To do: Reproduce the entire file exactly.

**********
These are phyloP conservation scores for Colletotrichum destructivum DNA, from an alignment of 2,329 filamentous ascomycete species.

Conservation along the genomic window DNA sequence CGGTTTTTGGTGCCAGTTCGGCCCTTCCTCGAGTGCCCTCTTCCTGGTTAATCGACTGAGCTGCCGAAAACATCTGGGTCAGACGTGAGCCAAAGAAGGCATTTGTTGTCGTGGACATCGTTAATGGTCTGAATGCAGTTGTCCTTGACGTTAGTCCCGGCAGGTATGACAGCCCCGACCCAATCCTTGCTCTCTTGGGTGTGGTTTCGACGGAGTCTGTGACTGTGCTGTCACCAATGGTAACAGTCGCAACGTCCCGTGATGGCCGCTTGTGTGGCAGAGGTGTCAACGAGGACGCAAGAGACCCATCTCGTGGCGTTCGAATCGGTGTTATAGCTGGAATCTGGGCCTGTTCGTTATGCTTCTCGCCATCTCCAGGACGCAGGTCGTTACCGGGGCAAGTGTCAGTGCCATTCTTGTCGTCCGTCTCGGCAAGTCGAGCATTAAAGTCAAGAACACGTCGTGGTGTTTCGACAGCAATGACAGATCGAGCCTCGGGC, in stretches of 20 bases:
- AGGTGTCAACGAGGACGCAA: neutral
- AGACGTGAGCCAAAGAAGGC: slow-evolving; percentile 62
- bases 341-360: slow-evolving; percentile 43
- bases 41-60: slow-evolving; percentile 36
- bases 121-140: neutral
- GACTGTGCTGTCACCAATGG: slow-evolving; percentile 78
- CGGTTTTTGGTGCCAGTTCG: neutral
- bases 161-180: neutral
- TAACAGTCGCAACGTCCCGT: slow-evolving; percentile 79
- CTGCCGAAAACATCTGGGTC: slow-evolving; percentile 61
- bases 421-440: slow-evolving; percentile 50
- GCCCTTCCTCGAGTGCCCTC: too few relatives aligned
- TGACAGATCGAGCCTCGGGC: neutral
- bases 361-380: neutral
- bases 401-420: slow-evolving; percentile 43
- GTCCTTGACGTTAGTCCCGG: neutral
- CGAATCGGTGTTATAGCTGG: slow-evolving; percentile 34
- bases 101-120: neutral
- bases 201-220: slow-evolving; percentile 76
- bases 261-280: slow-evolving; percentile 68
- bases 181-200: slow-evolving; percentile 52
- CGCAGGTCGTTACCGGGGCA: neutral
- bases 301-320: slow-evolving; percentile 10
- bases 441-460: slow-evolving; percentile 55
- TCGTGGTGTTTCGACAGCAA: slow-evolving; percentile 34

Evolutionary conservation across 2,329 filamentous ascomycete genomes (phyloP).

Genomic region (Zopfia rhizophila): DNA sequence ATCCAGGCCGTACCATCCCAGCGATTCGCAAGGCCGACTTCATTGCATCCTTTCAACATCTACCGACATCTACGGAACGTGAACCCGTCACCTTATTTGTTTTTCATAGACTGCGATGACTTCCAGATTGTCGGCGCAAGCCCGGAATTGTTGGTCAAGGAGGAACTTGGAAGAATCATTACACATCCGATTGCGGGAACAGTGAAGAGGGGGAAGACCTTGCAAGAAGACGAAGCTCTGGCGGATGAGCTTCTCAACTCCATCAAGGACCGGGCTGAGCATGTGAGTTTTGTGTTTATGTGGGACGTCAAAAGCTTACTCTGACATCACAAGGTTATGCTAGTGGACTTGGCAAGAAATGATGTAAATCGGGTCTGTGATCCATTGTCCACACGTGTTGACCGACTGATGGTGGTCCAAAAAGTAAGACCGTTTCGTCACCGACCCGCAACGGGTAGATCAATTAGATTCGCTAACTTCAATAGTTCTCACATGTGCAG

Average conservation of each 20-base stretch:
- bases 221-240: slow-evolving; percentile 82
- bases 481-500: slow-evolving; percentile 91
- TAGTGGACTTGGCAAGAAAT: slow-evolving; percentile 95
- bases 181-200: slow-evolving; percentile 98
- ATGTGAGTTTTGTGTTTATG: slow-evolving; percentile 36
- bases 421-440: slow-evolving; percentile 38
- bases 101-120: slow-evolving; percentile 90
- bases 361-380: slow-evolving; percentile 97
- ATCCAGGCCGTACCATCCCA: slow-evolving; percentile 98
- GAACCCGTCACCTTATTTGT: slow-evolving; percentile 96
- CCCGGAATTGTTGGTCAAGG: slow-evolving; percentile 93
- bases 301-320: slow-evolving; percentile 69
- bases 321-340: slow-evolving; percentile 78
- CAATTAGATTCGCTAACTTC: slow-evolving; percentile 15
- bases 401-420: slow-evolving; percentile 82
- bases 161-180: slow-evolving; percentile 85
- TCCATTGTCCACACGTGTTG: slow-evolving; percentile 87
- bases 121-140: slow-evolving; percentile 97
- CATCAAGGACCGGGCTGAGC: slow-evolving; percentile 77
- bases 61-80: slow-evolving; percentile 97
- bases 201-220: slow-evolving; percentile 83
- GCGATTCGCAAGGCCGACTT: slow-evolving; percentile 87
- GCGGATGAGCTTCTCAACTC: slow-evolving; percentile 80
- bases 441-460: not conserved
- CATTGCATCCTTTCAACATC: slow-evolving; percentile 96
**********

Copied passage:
These are phyloP conservation scores for Colletotrichum destructivum DNA, from an alignment of 2,329 filamentous ascomycete species.

Conservation along the genomic window DNA sequence CGGTTTTTGGTGCCAGTTCGGCCCTTCCTCGAGTGCCCTCTTCCTGGTTAATCGACTGAGCTGCCGAAAACATCTGGGTCAGACGTGAGCCAAAGAAGGCATTTGTTGTCGTGGACATCGTTAATGGTCTGAATGCAGTTGTCCTTGACGTTAGTCCCGGCAGGTATGACAGCCCCGACCCAATCCTTGCTCTCTTGGGTGTGGTTTCGACGGAGTCTGTGACTGTGCTGTCACCAATGGTAACAGTCGCAACGTCCCGTGATGGCCGCTTGTGTGGCAGAGGTGTCAACGAGGACGCAAGAGACCCATCTCGTGGCGTTCGAATCGGTGTTATAGCTGGAATCTGGGCCTGTTCGTTATGCTTCTCGCCATCTCCAGGACGCAGGTCGTTACCGGGGCAAGTGTCAGTGCCATTCTTGTCGTCCGTCTCGGCAAGTCGAGCATTAAAGTCAAGAACACGTCGTGGTGTTTCGACAGCAATGACAGATCGAGCCTCGGGC, in stretches of 20 bases:
- AGGTGTCAACGAGGACGCAA: neutral
- AGACGTGAGCCAAAGAAGGC: slow-evolving; percentile 62
- bases 341-360: slow-evolving; percentile 43
- bases 41-60: slow-evolving; percentile 36
- bases 121-140: neutral
- GACTGTGCTGTCACCAATGG: slow-evolving; percentile 78
- CGGTTTTTGGTGCCAGTTCG: neutral
- bases 161-180: neutral
- TAACAGTCGCAACGTCCCGT: slow-evolving; percentile 79
- CTGCCGAAAACATCTGGGTC: slow-evolving; percentile 61
- bases 421-440: slow-evolving; percentile 50
- GCCCTTCCTCGAGTGCCCTC: too few relatives aligned
- TGACAGATCGAGCCTCGGGC: neutral
- bases 361-380: neutral
- bases 401-420: slow-evolving; percentile 43
- GTCCTTGACGTTAGTCCCGG: neutral
- CGAATCGGTGTTATAGCTGG: slow-evolving; percentile 34
- bases 101-120: neutral
- bases 201-220: slow-evolving; percentile 76
- bases 261-280: slow-evolving; percentile 68
- bases 181-200: slow-evolving; percentile 52
- CGCAGGTCGTTACCGGGGCA: neutral
- bases 301-320: slow-evolving; percentile 10
- bases 441-460: slow-evolving; percentile 55
- TCGTGGTGTTTCGACAGCAA: slow-evolving; percentile 34

Evolutionary conservation across 2,329 filamentous ascomycete genomes (phyloP).

Genomic region (Zopfia rhizophila): DNA sequence ATCCAGGCCGTACCATCCCAGCGATTCGCAAGGCCGACTTCATTGCATCCTTTCAACATCTACCGACATCTACGGAACGTGAACCCGTCACCTTATTTGTTTTTCATAGACTGCGATGACTTCCAGATTGTCGGCGCAAGCCCGGAATTGTTGGTCAAGGAGGAACTTGGAAGAATCATTACACATCCGATTGCGGGAACAGTGAAGAGGGGGAAGACCTTGCAAGAAGACGAAGCTCTGGCGGATGAGCTTCTCAACTCCATCAAGGACCGGGCTGAGCATGTGAGTTTTGTGTTTATGTGGGACGTCAAAAGCTTACTCTGACATCACAAGGTTATGCTAGTGGACTTGGCAAGAAATGATGTAAATCGGGTCTGTGATCCATTGTCCACACGTGTTGACCGACTGATGGTGGTCCAAAAAGTAAGACCGTTTCGTCACCGACCCGCAACGGGTAGATCAATTAGATTCGCTAACTTCAATAGTTCTCACATGTGCAG

Average conservation of each 20-base stretch:
- bases 221-240: slow-evolving; percentile 82
- bases 481-500: slow-evolving; percentile 91
- TAGTGGACTTGGCAAGAAAT: slow-evolving; percentile 95
- bases 181-200: slow-evolving; percentile 98
- ATGTGAGTTTTGTGTTTATG: slow-evolving; percentile 36
- bases 421-440: slow-evolving; percentile 38
- bases 101-120: slow-evolving; percentile 90
- bases 361-380: slow-evolving; percentile 97
- ATCCAGGCCGTACCATCCCA: slow-evolving; percentile 98
- GAACCCGTCACCTTATTTGT: slow-evolving; percentile 96
- CCCGGAATTGTTGGTCAAGG: slow-evolving; percentile 93
- bases 301-320: slow-evolving; percentile 69
- bases 321-340: slow-evolving; percentile 78
- CAATTAGATTCGCTAACTTC: slow-evolving; percentile 15
- bases 401-420: slow-evolving; percentile 82
- bases 161-180: slow-evolving; percentile 85
- TCCATTGTCCACACGTGTTG: slow-evolving; percentile 87
- bases 121-140: slow-evolving; percentile 97
- CATCAAGGACCGGGCTGAGC: slow-evolving; percentile 77
- bases 61-80: slow-evolving; percentile 97
- bases 201-220: slow-evolving; percentile 83
- GCGATTCGCAAGGCCGACTT: slow-evolving; percentile 87
- GCGGATGAGCTTCTCAACTC: slow-evolving; percentile 80
- bases 441-460: not conserved
- CATTGCATCCTTTCAACATC: slow-evolving; percentile 96